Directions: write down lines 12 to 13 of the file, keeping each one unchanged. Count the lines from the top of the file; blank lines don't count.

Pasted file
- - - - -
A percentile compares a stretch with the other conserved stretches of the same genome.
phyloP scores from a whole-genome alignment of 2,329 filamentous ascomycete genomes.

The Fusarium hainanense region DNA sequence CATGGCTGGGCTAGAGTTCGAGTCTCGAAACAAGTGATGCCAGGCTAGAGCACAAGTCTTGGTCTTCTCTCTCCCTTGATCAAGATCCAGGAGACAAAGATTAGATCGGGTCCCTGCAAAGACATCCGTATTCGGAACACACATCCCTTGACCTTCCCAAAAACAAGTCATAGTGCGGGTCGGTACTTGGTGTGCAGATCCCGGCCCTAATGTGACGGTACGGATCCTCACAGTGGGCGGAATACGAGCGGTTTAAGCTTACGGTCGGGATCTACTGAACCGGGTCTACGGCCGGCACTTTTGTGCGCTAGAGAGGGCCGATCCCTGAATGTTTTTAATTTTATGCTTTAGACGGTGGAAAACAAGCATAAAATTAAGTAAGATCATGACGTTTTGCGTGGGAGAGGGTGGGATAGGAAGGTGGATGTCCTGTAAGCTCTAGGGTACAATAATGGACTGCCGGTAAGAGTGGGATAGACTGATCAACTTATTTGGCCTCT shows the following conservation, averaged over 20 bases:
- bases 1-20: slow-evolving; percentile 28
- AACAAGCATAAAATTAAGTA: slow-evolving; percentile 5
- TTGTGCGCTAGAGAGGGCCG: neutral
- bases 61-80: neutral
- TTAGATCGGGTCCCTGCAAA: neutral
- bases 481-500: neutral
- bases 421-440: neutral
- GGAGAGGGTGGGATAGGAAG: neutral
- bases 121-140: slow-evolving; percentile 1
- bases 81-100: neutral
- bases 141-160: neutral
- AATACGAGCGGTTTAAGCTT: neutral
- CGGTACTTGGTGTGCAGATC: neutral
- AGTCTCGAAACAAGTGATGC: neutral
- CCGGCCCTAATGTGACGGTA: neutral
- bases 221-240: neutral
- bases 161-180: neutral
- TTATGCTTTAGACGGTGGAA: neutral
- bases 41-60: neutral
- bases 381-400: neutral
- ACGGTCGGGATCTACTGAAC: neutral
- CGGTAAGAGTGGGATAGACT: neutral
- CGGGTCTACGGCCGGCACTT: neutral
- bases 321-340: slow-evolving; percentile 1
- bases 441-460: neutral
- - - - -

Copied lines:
- bases 121-140: slow-evolving; percentile 1
- bases 81-100: neutral